A few weeks ago, I posted a list of ten people from Red Hat you should be following, and promised there were more people to come. For today’s list, the rule is that they must be on Twitter, and I’ve split them into two groups: The first group is all Red Hat executives and the second group is what I’m going to call Red Hat catalysts– people inside of Red Hat who make things happen because of their ideas and passion.
First, here are five Red Hat executives on Twitter:
1. Jim Whitehurst, CEO
Yes, Jim Whitehurst is on Twitter and has been for almost a year. Sure he’s not saying much yet, but he has a pretty impressive list of followers (almost 400 at last count). Perhaps if a bunch of you go follow him right now, he’ll feel the need to start tweeting more often. Make sure to send him a message saying Chris Grams told you to say he’s not posting enough.
2. Iain Gray, Vice President of Customer Engagement
Iain Gray, who I just wrote about earlier this week here, is starting to become a regular Twitterer, which is a good thing for Red Hat, because he has some of the best ideas in the company. The only bummer about following Iain on Twitter is you lose the killer Scottish accent. Find him here.
3. DeLisa Alexander, Senior Vice President of People & Brand
DeLisa Alexander is the executive who spearheaded the combination of HR and brand communications into one group at Red Hat, a subject I wrote about here. She is just getting started on Twitter, but that doesn’t mean you should go easy on her. Ask her some tough questions, like “how much transparency is too much?” or “do job titles matter?”. Oh yeah, she is also a great boss. I’m such a suck up.
4. Rachel Cassidy, Vice President of Global Professional Services
Rachel Cassidy is one of those smart executives who perfectly balances professional experience, diplomatic savvy, and fun. She also manages some of the smartest and best Red Hat employees, the ones that spend their days in the customers’ worlds making them happy. I’d love to see her sharing more of her ideas and experiences on Twitter. Please tell her I said so.
5. Marco Bill-Peter, Vice President of Global Support
You know, I think I have only met Marco Bill-Peter once or twice in person (he works out of our Westford, MA office), but I still feel like I know him well. He’s just one of those people. Workwise, he’s a Red Hat superstar who is in charge of Red Hat support globally. Which doesn’t mean he will fix your server issue via Twitter, so don’t go there. But you can find his tweets here.
Ok, now on to the Red Hat catalysts:
6. Erich Morisse
Erich works out of our New York City office, and is always an interesting person to have a conversation with on Red Hat and non-Red Hat subjects. His special area of interest is social networks and the measurement of social capital. In addition to his Twitter feed here, you might want to check out his cool blog about social capital called How We Know Us.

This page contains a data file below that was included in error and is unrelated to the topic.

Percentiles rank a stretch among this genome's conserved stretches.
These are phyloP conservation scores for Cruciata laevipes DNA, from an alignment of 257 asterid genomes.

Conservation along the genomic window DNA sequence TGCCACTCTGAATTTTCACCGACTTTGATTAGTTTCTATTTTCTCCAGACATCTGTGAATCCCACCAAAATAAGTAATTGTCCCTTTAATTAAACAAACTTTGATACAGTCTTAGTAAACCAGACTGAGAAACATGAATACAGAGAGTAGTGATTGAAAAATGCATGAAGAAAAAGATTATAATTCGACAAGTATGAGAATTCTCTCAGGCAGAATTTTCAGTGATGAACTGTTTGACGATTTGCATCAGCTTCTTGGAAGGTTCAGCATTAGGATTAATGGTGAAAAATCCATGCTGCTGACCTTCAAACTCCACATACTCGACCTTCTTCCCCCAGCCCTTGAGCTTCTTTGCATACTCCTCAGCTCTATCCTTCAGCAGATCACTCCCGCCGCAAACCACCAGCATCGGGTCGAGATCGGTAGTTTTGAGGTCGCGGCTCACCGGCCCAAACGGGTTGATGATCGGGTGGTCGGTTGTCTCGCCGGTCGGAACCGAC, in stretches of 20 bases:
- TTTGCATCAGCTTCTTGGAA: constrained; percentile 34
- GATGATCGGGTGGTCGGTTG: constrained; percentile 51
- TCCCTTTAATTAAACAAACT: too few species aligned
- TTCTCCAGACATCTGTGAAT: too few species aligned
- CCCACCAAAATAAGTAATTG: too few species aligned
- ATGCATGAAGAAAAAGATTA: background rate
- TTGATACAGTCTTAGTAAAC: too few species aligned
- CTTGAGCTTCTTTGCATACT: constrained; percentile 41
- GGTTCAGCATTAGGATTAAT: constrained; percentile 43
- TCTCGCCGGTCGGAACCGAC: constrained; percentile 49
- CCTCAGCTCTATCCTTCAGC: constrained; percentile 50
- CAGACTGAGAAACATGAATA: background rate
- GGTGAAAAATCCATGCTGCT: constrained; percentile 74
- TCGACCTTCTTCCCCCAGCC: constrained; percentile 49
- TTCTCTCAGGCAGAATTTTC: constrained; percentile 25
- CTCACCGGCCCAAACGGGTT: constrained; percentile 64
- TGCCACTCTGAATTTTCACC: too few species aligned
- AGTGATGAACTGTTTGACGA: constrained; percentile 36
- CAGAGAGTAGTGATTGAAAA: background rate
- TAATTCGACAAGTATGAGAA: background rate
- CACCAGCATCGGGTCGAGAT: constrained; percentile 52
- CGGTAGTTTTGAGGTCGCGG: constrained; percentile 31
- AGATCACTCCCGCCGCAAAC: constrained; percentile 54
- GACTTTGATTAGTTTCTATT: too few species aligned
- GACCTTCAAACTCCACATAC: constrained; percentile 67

7. Summer Maynard
Summer is a manager in the Red Hat support group and is a shining example of the Red Hat culture. Collaborative, open, but also the shy, humble sort, you won’t find Summer vying to be the center of attention. But if you are listening closely, you’ll find she’s often the person who has the best ideas in the room. Follow her on Twitter here.
8. Emma Battle
Emma is, hands down, Red Hat’s #1 Twitterer. With over 5000 followers and a regular beat covering a variety of e-marketing subjects, you’ll find that she is always on top of the latest social media news and trends. Which is good, because she also runs online marketing for Red Hat. Her twitter feed is here.
9. Maria Moore
If you want to know what is going on at the intersection of public policy and open source, look no further than Maria Moore’s Twitter feed. Maria works out of our Northern Virginia office and is closely tied in to the latest news about how the US government is using open source software and applying open source principles.
10. Paul Frields
Fedora Project Leader Paul Frields is a Red Hat renaissance man– musician, technologist, a family man and more. He and I share a common passion for bass guitar and the Who (and not for entirely unconnected reasons, I’m sure). You can follow him on Twitter here. Oh, and go check his blog, or this cool video of him explaining how code makes it from Fedora to Red Hat Enterprise Linux.
OK, that’s it for this time. And please, if you know of more interesting Red Hat people you think I should highlight (or you are one of those people yourself) please come on over to my Twitter feed and let me know.